Nutrition expert busts the myths: Which anti-ageing ingredients actually work?

Oct 03, 2019
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Research proves some vegetables and fruits could potentially play a vital role in fighting ageing. Source: Getty

Ageing gracefully with an agile body, a sharp mind and skin looking smooth and wrinkle-free for as long as possible requires healthy habits: ideally eight hours of nightly sleep, regular movement, and a diligent skincare routine.

Most importantly though, the right diet. By choosing nourishing foods, you set the right tone for your body and mind to flourish and thrive for years to come.

Research has shown that eating a diet rich in fruits and veggies is the best way to keep the brain on fire, the body fit and the skin supple. Here are five key anti-ageing ingredients that help fuel your body and mind:

Omega 3

A 2018 study by the BMJ suggests that higher serum levels of omega-3 polyunsaturated fatty acids are associated with healthy ageing. In fact, the likelihood of chronic diseases such as cardiovascular disease, cancer and lung disease may be minimised too.

We live in challenging times, when lifespans are increasing but healthy lifespans are not. A long life with good physical and mental function is becoming the focus of attention. You can get high amounts of omega-3 fats from fatty fish, algae, and several high-fat plant foods.

Salmon is one of the most nutrient-dense foods on the planet. Besides high-quality protein and a variety of nutrients, including large amounts of vitamin D, selenium, and B vitamins, it is an excellent source of omega-3. Meanwhile, Flaxseeds are by far the richest whole-food source of omega-3 (ALA) fat. They have a great omega-6 to omega-3 ratio compared to most oily plant seeds.

Vitamin E

Vitamin E is one of the most important antioxidants as it protects cell membranes and prevents the damage of enzymes. It also helps to inactivate free radicals, making them less likely to cause harm to the body. Natural sources of vitamin E include grains, oats and nuts. Avocados are another excellent provider of this important nutrient. 100g of avocado contain 2.07mg of vitamin E.

Astaxanthin

The anti-inflammatory properties of astaxanthin have been shown to improve lifestyle-related diseases and managing health. Additionally, astaxanthin has a strong protective effect on the human brain. Due to its unique chemical structure it is able to cross the blood-brain barrier making the brain one of the most important target organs of this antioxidant. Natural sources of astaxanthin are algae, yeast, salmon, crayfish or shrimp.

Carotenoids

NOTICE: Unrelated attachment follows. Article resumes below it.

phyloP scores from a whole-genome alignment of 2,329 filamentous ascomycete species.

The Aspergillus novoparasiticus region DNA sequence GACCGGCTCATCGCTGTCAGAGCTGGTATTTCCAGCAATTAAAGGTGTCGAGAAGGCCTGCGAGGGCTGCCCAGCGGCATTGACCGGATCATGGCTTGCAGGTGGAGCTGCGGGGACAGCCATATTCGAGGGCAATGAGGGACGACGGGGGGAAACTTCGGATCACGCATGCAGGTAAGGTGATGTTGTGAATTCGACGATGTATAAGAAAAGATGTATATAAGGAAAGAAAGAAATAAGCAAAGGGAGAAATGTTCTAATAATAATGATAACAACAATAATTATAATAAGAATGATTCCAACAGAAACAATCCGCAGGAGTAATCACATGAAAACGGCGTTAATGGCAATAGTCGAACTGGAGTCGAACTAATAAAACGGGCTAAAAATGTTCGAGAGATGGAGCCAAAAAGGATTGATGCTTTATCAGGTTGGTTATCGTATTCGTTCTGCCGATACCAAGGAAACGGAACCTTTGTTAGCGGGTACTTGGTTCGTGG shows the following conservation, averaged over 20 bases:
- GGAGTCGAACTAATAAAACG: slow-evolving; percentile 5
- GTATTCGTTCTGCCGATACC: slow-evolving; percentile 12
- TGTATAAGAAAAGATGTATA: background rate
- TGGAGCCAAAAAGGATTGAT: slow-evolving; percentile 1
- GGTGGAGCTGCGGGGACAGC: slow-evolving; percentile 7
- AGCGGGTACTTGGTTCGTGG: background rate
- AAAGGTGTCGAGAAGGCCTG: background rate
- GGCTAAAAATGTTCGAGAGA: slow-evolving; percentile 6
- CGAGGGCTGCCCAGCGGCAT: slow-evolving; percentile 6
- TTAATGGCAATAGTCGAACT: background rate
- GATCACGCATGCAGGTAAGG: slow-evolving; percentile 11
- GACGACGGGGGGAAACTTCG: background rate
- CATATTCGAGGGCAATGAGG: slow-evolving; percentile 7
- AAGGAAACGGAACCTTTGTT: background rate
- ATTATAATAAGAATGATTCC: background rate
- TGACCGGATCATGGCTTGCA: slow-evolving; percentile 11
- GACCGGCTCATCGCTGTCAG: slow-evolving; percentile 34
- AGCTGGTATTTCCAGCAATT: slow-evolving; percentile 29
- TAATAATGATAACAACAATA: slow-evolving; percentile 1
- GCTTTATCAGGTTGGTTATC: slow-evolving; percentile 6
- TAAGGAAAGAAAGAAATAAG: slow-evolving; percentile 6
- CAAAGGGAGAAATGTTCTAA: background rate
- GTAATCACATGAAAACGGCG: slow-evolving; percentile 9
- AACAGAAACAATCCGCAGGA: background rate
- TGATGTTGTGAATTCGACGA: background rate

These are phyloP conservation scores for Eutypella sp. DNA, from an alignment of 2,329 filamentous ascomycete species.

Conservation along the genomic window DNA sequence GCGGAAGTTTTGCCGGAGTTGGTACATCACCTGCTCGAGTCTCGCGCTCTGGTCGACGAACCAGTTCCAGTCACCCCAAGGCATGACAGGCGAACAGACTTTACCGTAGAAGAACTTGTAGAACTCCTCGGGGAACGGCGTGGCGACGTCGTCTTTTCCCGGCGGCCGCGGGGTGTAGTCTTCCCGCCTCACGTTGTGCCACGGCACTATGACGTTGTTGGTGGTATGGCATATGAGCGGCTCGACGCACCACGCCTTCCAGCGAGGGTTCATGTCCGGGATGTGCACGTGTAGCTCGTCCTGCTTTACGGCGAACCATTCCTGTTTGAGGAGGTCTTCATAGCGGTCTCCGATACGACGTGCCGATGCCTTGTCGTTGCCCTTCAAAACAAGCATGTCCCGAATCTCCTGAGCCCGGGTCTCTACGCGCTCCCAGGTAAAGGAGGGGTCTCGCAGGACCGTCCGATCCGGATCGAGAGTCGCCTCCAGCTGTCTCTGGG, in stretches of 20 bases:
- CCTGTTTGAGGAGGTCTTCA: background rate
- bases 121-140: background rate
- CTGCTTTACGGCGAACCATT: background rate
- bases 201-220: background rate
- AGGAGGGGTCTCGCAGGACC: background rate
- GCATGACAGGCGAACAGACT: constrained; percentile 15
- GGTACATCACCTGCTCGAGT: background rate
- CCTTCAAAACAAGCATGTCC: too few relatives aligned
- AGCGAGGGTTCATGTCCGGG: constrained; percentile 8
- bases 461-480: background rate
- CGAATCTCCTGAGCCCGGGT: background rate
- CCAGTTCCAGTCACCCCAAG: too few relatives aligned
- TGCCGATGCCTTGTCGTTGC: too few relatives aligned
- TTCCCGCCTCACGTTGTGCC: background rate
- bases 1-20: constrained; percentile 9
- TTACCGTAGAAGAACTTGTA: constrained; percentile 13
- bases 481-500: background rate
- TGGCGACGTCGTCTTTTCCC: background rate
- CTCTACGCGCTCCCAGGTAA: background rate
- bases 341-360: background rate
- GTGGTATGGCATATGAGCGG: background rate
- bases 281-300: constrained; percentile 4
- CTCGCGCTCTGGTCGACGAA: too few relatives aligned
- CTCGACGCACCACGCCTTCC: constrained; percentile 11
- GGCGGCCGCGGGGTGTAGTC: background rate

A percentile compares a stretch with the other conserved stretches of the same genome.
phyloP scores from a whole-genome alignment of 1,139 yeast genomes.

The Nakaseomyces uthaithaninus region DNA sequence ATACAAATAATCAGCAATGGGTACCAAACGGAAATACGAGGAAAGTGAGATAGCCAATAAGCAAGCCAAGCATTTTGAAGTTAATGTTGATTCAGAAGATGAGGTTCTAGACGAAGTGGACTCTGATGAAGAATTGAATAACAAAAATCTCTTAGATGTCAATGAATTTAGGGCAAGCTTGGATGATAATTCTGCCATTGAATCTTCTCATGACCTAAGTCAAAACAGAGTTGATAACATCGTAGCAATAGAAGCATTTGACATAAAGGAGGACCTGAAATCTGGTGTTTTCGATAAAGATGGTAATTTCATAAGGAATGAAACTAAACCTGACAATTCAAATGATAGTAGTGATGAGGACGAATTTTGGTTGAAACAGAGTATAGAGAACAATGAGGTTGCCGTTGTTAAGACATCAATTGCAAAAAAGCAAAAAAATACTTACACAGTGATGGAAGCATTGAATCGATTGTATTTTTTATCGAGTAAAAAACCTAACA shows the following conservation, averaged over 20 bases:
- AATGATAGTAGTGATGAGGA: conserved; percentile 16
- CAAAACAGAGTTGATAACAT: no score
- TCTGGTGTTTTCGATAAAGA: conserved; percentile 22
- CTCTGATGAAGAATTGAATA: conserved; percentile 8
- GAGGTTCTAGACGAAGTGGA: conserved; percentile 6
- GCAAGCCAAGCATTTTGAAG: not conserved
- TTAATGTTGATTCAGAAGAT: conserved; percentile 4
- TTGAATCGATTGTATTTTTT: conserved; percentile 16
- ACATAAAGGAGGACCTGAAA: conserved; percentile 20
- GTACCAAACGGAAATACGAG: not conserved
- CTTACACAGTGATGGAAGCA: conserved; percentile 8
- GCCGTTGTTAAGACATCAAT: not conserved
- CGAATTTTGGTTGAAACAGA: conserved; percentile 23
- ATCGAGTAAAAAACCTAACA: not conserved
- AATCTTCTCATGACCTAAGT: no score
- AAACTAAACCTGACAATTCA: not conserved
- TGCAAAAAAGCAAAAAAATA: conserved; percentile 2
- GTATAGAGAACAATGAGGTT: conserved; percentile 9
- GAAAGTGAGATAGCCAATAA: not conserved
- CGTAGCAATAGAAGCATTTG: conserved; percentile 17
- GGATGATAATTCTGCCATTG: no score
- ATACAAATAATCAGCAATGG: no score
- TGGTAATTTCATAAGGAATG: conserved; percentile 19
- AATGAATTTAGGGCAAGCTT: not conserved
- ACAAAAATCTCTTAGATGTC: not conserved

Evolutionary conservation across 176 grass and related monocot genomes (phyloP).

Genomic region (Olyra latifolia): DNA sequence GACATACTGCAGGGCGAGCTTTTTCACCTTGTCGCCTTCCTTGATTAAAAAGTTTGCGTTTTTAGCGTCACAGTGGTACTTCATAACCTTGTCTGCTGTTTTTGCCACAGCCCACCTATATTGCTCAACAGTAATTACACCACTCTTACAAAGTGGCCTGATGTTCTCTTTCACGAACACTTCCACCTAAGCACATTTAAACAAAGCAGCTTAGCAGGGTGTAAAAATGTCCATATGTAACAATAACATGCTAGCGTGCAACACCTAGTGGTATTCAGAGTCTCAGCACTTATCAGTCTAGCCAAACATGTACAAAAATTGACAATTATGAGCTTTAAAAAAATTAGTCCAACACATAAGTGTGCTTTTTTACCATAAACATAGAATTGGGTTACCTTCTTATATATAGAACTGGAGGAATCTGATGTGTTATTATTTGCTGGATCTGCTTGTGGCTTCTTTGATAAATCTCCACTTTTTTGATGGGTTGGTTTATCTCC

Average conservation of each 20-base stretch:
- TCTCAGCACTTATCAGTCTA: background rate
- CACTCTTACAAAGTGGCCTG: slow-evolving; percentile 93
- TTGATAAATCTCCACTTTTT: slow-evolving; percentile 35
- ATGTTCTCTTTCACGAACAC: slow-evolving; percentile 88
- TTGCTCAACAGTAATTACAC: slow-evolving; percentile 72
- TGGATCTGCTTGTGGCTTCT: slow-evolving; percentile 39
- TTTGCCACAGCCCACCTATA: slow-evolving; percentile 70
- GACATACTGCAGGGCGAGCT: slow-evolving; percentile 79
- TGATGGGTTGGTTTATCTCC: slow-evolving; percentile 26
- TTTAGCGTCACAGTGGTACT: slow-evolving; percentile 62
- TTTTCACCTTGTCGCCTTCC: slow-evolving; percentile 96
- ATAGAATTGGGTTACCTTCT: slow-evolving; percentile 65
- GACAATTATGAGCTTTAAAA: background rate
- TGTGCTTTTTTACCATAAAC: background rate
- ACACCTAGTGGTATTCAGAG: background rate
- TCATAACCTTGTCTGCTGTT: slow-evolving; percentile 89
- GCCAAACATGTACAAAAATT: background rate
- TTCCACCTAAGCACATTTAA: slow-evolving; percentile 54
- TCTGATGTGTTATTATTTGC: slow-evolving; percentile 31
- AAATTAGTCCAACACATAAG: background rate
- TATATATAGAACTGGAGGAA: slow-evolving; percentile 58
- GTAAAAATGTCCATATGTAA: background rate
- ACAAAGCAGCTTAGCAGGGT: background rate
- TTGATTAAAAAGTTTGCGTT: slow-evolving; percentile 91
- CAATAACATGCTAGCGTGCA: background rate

Carotenoids are plant pigments responsible for the bright red, yellow, and orange colours in fruits and vegetables. They contain a variety of anti-inflammatory properties. Carotenoids are phytonutrients and also have an important antioxidant function of combating free radicals. Additionally, Carotenoids act as antioxidants in the human body.

They contain cancer-fighting properties and may help prevent cardiovascular disease. This antioxidant can be found in carrots, sweet potatoes, papaya, watermelon, mangoes, spinach, tomatoes, bell peppers and oranges.

Polyphenols

Polyphenols are micronutrients that can be found in fruits, vegetables and seasonings. They are loaded with antioxidants and thought to improve digestion issues, neurodegenerative disease, and cardiovascular diseases. Polyphenol-rich foods may also prevent the spread of free radicals, provoked by pollution and sun damage. Cloves have some of the highest amounts of polyphenols. Peppermint and star anise are strong contenders too.

A number of different types of berries, such as blueberries and strawberries, are rich in polyphenols. Vegetables with high numbers of polyphenols include artichokes, with 260 mg polyphenols and chicory. Polyphenols can also be found as an active ingredient in many anti-ageing cosmetic products.

Important information: The information provided on this website is of a general nature and information purposes only. It does not take into account your personal health requirements or existing medical conditions. It is not personalised health advice and must not be relied upon as such. Before making any decisions about your health or changes to medication, diet and exercise routines you should determine whether the information is appropriate in terms of your particular circumstances and seek advice from a medical professional.

Do you eat these foods every day? Do you like to eat healthy, or do you eat whatever you feel like?

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